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Tradeoff-free drought resistance?

I'm working on the last chapter of my book, Darwinian Agriculture: where does Nature's wisdom lie?, and will be sending it to Princeton University Press soon for their review process. So I'm alert for any information that might make me change my main conclusions.

One theme of the book, and also of my recent talk at the Applied Evolution Summit, is that past natural selection is unlikely to have missed simple, tradeoff-free improvements. So I'm always skeptical when someone speculates that we could double crop yield just by increasing the expression of some newly discovered "drought-resistance gene." My rationale is that mutants with greater expression of any given gene are simple enough to have arisen repeatedly over the course of evolution. (This contrasts with more-complex adaptations, like the ability to form a symbiotic relationship with nitrogen-fixing bacteria, which natural selection may have had fewer opportunities to test.) If past natural selection has repeatedly rejected these "drought-resistant" mutations, then they must have been some negative effects on fitness, at least in past environments.

But could some mutations repeatedly rejected by past natural selection still be beneficial in agriculture? Maybe. Tradeoffs that constrained past natural selection need not always constrain us, as discussed below. But, I suggested at the meeting, we can't just ignore them.

However, someone called my attention to Drysdale wheat, developed in Australia, and reported to have higher yield under drought than older varieties, without any apparent yield penalty under wetter conditions. Is this an example of a tradeoff-free improvement missed by past natural selection?

The answer can be found in a very interesting paper, Breeding for high water use efficiency, published in Journal of Experimental Botany in 2004 by A.G. Condon, R.A. Richards, G.J. Rebetzke and G.D. Farquhar. If you are at all interested in this topic, the entire paper is well worth reading. But here are some key points....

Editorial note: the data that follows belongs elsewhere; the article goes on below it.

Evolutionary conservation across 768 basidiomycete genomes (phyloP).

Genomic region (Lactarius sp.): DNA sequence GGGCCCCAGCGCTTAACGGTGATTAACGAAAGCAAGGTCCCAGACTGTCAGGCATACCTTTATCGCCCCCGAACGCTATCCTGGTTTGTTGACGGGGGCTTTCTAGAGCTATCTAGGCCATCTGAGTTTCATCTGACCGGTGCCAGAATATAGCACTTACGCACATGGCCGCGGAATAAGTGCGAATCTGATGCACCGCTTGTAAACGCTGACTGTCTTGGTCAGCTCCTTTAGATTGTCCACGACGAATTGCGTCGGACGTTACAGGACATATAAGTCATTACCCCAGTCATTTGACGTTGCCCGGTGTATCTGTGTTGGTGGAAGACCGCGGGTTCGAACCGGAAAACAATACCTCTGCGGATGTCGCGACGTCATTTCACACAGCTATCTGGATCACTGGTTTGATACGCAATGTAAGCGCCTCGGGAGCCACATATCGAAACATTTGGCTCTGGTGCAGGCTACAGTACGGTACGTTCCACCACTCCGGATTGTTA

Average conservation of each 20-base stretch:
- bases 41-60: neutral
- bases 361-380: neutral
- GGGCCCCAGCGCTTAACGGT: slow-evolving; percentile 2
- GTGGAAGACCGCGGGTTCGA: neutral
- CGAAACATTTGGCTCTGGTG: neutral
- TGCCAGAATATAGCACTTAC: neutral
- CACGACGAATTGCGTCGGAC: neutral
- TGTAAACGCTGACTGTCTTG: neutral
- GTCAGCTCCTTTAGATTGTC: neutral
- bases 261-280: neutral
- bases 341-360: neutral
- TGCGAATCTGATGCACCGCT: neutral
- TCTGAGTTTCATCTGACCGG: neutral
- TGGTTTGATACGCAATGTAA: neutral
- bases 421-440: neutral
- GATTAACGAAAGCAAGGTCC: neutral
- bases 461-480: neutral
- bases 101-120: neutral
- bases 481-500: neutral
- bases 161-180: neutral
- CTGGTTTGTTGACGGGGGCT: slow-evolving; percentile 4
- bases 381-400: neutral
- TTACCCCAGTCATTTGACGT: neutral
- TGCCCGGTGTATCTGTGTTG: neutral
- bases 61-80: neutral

Yield of Drysdale wheat, relative to a previously recommended "check" variety, as a function of increasing water availability (as indicated by yield of the check variety). Condon et al. 2004 J.Exp.Bot.55:2447.

As shown above, Drysdale outyields a good older variety by up to 40% under the driest conditions (when the older variety yields only about 1000 kg/ha or about 1000 pounds/acre), while having similar yield to the older variety under wetter conditions, when the old variety yields about 5000 kg/ha. This is clearly a major practical advance. But does it contradict my hypothesis, that natural selection is unlikely to have missed simple, tradeoff-free improvements?

No. There are many different kinds of tradeoffs. Actually, the paper discusses several of these tradeoffs in lucid detail, as summarized below. But some tradeoffs that were key to past natural selection are relatively unimportant to us today. For example, how well would Drysdale do under wetter conditions, beyond the range shown in the graph above? Such conditions might be very rare on Australian wheat farms. From a practical standpoint, it wouldn't matter if Drysdale has slightly lower yield under conditions that hardly ever occur. But the wild ancestors of wheat must occasionally have experienced wet years, so that even slight tradeoffs could have affected past evolution.